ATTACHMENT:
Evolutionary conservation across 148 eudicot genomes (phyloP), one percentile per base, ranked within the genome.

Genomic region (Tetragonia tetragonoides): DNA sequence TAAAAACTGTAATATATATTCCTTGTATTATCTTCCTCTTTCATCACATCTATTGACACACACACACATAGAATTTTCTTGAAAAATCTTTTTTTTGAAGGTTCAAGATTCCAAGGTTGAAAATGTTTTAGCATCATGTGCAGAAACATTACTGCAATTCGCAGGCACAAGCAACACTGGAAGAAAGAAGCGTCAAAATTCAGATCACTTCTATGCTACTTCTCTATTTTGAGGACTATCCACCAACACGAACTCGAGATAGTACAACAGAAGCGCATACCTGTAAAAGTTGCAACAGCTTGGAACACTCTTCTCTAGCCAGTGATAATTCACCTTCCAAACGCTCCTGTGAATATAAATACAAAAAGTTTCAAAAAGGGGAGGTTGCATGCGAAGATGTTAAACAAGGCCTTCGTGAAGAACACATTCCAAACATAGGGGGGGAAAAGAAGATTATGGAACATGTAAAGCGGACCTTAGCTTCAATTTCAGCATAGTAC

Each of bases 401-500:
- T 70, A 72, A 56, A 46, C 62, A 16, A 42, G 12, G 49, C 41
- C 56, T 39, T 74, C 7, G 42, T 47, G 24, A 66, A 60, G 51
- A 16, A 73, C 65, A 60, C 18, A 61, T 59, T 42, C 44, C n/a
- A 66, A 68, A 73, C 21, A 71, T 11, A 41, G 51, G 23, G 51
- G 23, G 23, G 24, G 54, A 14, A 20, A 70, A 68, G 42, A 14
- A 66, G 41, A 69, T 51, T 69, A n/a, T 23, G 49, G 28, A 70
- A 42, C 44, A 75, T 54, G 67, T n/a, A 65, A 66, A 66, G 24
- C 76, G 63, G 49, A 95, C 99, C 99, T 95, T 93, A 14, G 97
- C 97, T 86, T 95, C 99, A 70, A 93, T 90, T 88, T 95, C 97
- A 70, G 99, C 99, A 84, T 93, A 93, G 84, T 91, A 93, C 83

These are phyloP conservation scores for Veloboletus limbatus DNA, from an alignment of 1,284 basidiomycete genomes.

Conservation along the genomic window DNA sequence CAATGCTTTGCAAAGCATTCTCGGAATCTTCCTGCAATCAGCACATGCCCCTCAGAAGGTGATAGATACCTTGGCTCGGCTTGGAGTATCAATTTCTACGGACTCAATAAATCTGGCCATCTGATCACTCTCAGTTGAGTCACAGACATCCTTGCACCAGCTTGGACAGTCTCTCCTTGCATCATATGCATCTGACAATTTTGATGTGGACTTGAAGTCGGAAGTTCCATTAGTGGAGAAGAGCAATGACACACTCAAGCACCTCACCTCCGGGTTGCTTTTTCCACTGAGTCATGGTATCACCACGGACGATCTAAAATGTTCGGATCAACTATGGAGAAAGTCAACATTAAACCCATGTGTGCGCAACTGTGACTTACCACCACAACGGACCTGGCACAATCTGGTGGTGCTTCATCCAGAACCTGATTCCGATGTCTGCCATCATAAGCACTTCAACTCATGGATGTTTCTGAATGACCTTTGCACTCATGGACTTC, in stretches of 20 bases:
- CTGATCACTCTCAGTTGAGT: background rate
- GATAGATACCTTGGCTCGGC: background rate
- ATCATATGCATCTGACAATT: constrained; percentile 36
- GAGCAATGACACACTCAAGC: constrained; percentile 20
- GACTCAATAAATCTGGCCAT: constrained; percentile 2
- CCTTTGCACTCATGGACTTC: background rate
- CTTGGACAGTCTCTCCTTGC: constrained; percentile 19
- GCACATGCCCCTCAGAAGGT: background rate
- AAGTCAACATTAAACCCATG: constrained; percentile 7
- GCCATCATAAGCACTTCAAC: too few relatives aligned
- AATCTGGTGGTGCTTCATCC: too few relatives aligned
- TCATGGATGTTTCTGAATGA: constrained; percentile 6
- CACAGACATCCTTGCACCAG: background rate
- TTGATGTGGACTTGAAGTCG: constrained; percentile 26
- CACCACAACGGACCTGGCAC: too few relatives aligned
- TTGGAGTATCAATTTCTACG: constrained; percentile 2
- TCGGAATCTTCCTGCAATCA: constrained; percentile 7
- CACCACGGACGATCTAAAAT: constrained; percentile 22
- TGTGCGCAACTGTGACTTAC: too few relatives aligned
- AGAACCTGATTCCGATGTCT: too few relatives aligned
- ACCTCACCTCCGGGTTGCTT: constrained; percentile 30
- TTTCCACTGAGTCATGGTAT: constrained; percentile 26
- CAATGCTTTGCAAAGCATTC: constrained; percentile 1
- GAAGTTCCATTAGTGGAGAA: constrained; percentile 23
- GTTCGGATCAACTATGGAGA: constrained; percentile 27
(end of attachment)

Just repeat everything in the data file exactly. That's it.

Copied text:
Evolutionary conservation across 148 eudicot genomes (phyloP), one percentile per base, ranked within the genome.

Genomic region (Tetragonia tetragonoides): DNA sequence TAAAAACTGTAATATATATTCCTTGTATTATCTTCCTCTTTCATCACATCTATTGACACACACACACATAGAATTTTCTTGAAAAATCTTTTTTTTGAAGGTTCAAGATTCCAAGGTTGAAAATGTTTTAGCATCATGTGCAGAAACATTACTGCAATTCGCAGGCACAAGCAACACTGGAAGAAAGAAGCGTCAAAATTCAGATCACTTCTATGCTACTTCTCTATTTTGAGGACTATCCACCAACACGAACTCGAGATAGTACAACAGAAGCGCATACCTGTAAAAGTTGCAACAGCTTGGAACACTCTTCTCTAGCCAGTGATAATTCACCTTCCAAACGCTCCTGTGAATATAAATACAAAAAGTTTCAAAAAGGGGAGGTTGCATGCGAAGATGTTAAACAAGGCCTTCGTGAAGAACACATTCCAAACATAGGGGGGGAAAAGAAGATTATGGAACATGTAAAGCGGACCTTAGCTTCAATTTCAGCATAGTAC

Each of bases 401-500:
- T 70, A 72, A 56, A 46, C 62, A 16, A 42, G 12, G 49, C 41
- C 56, T 39, T 74, C 7, G 42, T 47, G 24, A 66, A 60, G 51
- A 16, A 73, C 65, A 60, C 18, A 61, T 59, T 42, C 44, C n/a
- A 66, A 68, A 73, C 21, A 71, T 11, A 41, G 51, G 23, G 51
- G 23, G 23, G 24, G 54, A 14, A 20, A 70, A 68, G 42, A 14
- A 66, G 41, A 69, T 51, T 69, A n/a, T 23, G 49, G 28, A 70
- A 42, C 44, A 75, T 54, G 67, T n/a, A 65, A 66, A 66, G 24
- C 76, G 63, G 49, A 95, C 99, C 99, T 95, T 93, A 14, G 97
- C 97, T 86, T 95, C 99, A 70, A 93, T 90, T 88, T 95, C 97
- A 70, G 99, C 99, A 84, T 93, A 93, G 84, T 91, A 93, C 83

These are phyloP conservation scores for Veloboletus limbatus DNA, from an alignment of 1,284 basidiomycete genomes.

Conservation along the genomic window DNA sequence CAATGCTTTGCAAAGCATTCTCGGAATCTTCCTGCAATCAGCACATGCCCCTCAGAAGGTGATAGATACCTTGGCTCGGCTTGGAGTATCAATTTCTACGGACTCAATAAATCTGGCCATCTGATCACTCTCAGTTGAGTCACAGACATCCTTGCACCAGCTTGGACAGTCTCTCCTTGCATCATATGCATCTGACAATTTTGATGTGGACTTGAAGTCGGAAGTTCCATTAGTGGAGAAGAGCAATGACACACTCAAGCACCTCACCTCCGGGTTGCTTTTTCCACTGAGTCATGGTATCACCACGGACGATCTAAAATGTTCGGATCAACTATGGAGAAAGTCAACATTAAACCCATGTGTGCGCAACTGTGACTTACCACCACAACGGACCTGGCACAATCTGGTGGTGCTTCATCCAGAACCTGATTCCGATGTCTGCCATCATAAGCACTTCAACTCATGGATGTTTCTGAATGACCTTTGCACTCATGGACTTC, in stretches of 20 bases:
- CTGATCACTCTCAGTTGAGT: background rate
- GATAGATACCTTGGCTCGGC: background rate
- ATCATATGCATCTGACAATT: constrained; percentile 36
- GAGCAATGACACACTCAAGC: constrained; percentile 20
- GACTCAATAAATCTGGCCAT: constrained; percentile 2
- CCTTTGCACTCATGGACTTC: background rate
- CTTGGACAGTCTCTCCTTGC: constrained; percentile 19
- GCACATGCCCCTCAGAAGGT: background rate
- AAGTCAACATTAAACCCATG: constrained; percentile 7
- GCCATCATAAGCACTTCAAC: too few relatives aligned
- AATCTGGTGGTGCTTCATCC: too few relatives aligned
- TCATGGATGTTTCTGAATGA: constrained; percentile 6
- CACAGACATCCTTGCACCAG: background rate
- TTGATGTGGACTTGAAGTCG: constrained; percentile 26
- CACCACAACGGACCTGGCAC: too few relatives aligned
- TTGGAGTATCAATTTCTACG: constrained; percentile 2
- TCGGAATCTTCCTGCAATCA: constrained; percentile 7
- CACCACGGACGATCTAAAAT: constrained; percentile 22
- TGTGCGCAACTGTGACTTAC: too few relatives aligned
- AGAACCTGATTCCGATGTCT: too few relatives aligned
- ACCTCACCTCCGGGTTGCTT: constrained; percentile 30
- TTTCCACTGAGTCATGGTAT: constrained; percentile 26
- CAATGCTTTGCAAAGCATTC: constrained; percentile 1
- GAAGTTCCATTAGTGGAGAA: constrained; percentile 23
- GTTCGGATCAACTATGGAGA: constrained; percentile 27